Action, not rhetoric, will end FDLR - analysts

Regional leaders should stop endorsing endless resolutions against FDLR and instead focus on taking tangible actions against the militia, local analysts have said in reaction to latest resolutions against the group from an ICGLR Heads of State and Government summit on Monday.
FDLR militiamen at their camp in Buleusa in eastern DR Congo. (Net photo)
FDLR militiamen at their camp in Buleusa in eastern DR Congo. (Net photo)

Regional leaders should stop endorsing endless resolutions against FDLR and instead focus on taking tangible actions against the militia, local analysts have said in reaction to latest resolutions against the group from an ICGLR Heads of State and Government summit on Monday.

Based in eastern DR Congo where its members continuously commit crimes against humanity, FDLR is a Rwandan militia made up of remnants of genocidaires who committed the 1994 Genocide against the Tutsi in Rwanda.

Fighting against the group is one of the resolutions made by Heads of State and Government of the International Conference on the Great Lakes Region (ICGLR) after meeting in an extra-ordinary summit in Luanda, Angola, on Monday.

Their resolutions include “encouraging the Government of DR Congo to continue military offensive against FDLR and other negative forces in eastern DR Congo with special emphasis on neutralisng their command structures.”

They also “encouraged Kinshasa and the United Nations to restore a conducive environment for resuming cooperation between Congolese army (FARDC) and the United Nations Stabilisation Mission in DR Congo (Monusco) through the current strategic dialogue in order to increase pressure on FDLR, as well as all other negative forces and armed groups operating in Eastern DRC”.

But analysts told The New Times that all the above resolutions are nothing new, describing them as the same declarations which had already been made by ICGLR’s leaders in their previous summits as well as the international community through the United Nations Security Council (UNSC).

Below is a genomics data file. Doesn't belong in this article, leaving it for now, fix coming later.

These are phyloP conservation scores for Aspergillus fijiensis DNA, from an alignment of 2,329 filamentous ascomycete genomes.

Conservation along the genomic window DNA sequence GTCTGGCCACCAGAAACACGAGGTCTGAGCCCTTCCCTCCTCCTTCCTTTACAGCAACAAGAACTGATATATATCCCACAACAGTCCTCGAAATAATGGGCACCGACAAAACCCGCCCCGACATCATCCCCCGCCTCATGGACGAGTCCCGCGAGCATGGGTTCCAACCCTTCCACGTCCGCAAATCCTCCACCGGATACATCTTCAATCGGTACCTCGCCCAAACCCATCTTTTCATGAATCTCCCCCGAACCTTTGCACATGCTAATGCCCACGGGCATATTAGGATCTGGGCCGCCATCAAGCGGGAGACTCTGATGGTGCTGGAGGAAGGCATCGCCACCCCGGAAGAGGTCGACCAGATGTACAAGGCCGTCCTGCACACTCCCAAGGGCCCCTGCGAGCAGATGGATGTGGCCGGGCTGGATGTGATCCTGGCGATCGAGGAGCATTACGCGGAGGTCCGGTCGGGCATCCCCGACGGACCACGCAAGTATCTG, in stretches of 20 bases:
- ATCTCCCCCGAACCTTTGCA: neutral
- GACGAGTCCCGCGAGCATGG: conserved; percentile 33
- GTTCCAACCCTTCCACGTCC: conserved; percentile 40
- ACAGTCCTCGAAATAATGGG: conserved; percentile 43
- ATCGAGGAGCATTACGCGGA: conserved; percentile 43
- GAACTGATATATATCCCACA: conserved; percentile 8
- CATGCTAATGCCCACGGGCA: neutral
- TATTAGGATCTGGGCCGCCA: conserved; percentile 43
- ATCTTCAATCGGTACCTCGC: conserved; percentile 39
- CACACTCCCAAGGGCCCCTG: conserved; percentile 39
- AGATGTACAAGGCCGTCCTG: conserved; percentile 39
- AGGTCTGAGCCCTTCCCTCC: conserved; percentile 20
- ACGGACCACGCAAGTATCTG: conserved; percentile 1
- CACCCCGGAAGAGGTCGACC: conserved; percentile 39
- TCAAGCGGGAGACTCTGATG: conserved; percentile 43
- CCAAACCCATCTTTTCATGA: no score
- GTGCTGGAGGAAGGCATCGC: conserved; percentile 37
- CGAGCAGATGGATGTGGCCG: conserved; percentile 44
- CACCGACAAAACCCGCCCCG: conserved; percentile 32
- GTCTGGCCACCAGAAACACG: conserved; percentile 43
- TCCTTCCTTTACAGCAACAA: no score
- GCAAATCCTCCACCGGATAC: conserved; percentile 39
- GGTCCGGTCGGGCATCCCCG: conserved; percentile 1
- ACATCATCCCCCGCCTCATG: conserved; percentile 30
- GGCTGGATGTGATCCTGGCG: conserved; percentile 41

Since members of FDLR militia failed to voluntarily disarm by January 2, a deadline set by the same regional grouping with backing from the UN, observers called on the leaders to start discussing how to implement robust military action against FDLR instead of continuously resolving to fight them without showing how to do it.

“It sounds like the leaders keep saying that they have decided to fight FDLR without actually going ahead to do so,” said Pierre Ruzirabwoba Rwanyindo, founder of the Kigali-based Institute of Research and Dialogue for Peace (IRDP), a local think tank.

According to Dr John Musemakweri, director of IRDP, it’s high time both regional leaders and the international community told the truth about measures to fight against the FDLR.

“There is no value addition recycling similar resolutions about fighting the FDLR all the time; what can bring peace for both DR Congo and the region is telling the truth about FDLR and acting accordingly. The militia is the cause of insecurity in both DR Congo and the region; we need to tell the truth and agree on who should do what and when in fighting the group. We need to come up with a timeframe to end the threat posed by FDLR,” he said.

Musemakweri challenged both leaders of regional countries and the international community on truth-telling.

“Building sustainable peace requires telling the truth. It should be clear to everyone that the FDLR causes insecurity in both DR Congo and the region,” he said.

Zeno Mutimura, the chairperson of parliamentary Standing Committee on Foreign Affairs, Cooperation and Security, said enough resolutions on FDLR have been made and there is need to push for their implementation at the moment.

“Many good resolutions against the FDLR have been made but political will is needed for them to be implemented. We must keep pushing for the implementation of the resolutions,” he said.

The MP has said joint forces of regional armies and the Congolese army; for instance, working on the same model as ‘Umoja Wetu’ military operation can succeed in fighting the militia.

Umoja Wetu, which means ‘Our Unity’, is a joint military offensive against FDLR that was conducted by the Rwandan army and the Congolese army in 2009.

editorial@newtimes.co.rw

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